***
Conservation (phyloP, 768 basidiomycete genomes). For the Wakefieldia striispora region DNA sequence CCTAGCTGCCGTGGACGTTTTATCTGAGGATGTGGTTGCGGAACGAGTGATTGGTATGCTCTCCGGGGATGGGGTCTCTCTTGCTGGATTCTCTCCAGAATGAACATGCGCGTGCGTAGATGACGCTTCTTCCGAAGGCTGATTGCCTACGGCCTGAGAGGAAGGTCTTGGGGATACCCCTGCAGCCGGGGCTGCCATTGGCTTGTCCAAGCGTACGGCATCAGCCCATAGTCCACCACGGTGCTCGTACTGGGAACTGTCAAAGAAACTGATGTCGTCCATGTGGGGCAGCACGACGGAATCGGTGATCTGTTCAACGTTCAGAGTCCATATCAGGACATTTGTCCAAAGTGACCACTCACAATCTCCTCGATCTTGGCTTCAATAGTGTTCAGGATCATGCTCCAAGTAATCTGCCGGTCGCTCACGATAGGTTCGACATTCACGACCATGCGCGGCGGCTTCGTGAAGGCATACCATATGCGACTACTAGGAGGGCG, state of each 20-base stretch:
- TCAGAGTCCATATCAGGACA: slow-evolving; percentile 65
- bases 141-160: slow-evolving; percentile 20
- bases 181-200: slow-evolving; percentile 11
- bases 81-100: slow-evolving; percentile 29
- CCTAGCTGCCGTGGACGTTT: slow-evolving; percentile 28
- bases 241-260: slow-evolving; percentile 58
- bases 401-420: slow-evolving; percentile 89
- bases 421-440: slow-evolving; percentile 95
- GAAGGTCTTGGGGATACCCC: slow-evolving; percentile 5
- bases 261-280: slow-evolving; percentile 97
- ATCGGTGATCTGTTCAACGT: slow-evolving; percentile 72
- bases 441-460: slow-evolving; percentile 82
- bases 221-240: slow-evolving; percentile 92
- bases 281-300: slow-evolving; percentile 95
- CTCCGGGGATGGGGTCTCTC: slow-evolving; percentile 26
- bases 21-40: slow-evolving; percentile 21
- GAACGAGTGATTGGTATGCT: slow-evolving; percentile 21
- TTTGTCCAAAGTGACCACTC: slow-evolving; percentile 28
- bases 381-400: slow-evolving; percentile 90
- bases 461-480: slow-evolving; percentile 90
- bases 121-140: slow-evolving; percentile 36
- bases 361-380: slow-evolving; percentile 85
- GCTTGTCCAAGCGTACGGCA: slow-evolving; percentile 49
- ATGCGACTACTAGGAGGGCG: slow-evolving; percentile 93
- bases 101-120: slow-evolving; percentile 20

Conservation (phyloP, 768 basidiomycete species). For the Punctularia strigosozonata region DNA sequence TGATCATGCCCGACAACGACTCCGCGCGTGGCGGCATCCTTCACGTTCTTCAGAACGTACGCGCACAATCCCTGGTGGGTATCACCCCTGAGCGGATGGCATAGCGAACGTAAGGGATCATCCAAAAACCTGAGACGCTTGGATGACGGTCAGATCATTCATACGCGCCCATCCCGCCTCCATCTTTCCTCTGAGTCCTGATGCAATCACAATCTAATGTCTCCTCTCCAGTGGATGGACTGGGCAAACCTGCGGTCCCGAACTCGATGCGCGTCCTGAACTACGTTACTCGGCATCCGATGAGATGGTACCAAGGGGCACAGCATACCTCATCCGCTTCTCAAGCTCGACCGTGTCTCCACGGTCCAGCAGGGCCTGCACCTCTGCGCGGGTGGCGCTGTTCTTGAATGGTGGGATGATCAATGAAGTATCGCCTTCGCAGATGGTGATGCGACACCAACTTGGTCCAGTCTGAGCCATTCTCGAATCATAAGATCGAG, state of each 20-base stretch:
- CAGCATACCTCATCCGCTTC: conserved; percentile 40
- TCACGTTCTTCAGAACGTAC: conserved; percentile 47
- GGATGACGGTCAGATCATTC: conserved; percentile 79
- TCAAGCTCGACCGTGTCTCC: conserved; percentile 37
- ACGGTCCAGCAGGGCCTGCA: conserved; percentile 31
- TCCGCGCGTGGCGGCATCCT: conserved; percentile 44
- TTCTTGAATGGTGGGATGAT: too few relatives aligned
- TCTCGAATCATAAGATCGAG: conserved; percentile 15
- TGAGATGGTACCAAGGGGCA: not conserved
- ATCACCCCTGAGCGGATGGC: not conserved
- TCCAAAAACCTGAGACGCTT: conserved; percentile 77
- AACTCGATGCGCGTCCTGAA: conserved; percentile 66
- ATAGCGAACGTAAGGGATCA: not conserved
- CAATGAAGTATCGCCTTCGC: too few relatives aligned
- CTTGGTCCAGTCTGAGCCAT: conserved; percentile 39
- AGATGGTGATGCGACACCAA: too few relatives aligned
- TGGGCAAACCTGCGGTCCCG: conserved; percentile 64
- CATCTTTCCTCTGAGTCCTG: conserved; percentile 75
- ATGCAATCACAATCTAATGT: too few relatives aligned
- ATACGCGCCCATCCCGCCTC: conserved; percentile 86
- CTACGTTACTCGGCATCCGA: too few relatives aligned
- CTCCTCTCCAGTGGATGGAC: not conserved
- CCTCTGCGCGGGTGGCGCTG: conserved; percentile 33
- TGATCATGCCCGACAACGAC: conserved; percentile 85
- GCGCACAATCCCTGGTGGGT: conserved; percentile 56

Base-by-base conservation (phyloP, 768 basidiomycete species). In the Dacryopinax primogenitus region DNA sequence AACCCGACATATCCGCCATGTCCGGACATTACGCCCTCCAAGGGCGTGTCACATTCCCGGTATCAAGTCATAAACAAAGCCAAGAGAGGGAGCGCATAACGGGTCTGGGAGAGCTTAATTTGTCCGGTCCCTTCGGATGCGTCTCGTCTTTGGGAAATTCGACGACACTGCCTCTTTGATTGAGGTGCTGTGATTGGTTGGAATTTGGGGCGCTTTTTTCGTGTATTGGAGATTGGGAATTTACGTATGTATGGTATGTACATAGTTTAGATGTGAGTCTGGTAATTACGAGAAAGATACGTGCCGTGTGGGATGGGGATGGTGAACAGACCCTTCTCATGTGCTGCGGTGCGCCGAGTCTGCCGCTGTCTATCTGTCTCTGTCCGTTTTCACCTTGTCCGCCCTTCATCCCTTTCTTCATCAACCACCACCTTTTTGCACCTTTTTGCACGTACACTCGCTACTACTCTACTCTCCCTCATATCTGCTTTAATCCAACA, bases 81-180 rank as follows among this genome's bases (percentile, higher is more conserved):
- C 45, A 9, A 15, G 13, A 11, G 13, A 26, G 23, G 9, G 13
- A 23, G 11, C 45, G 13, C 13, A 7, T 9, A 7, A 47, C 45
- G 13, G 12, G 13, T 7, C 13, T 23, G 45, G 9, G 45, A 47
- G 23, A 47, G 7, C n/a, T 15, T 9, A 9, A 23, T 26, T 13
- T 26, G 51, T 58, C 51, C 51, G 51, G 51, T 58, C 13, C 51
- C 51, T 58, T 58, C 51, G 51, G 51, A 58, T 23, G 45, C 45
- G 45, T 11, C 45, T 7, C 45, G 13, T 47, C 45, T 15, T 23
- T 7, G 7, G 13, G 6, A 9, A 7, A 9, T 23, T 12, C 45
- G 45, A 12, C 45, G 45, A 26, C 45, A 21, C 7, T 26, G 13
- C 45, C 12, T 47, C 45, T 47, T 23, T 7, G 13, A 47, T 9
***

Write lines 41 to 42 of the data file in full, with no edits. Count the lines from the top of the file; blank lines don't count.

- CAATGAAGTATCGCCTTCGC: too few relatives aligned
- CTTGGTCCAGTCTGAGCCAT: conserved; percentile 39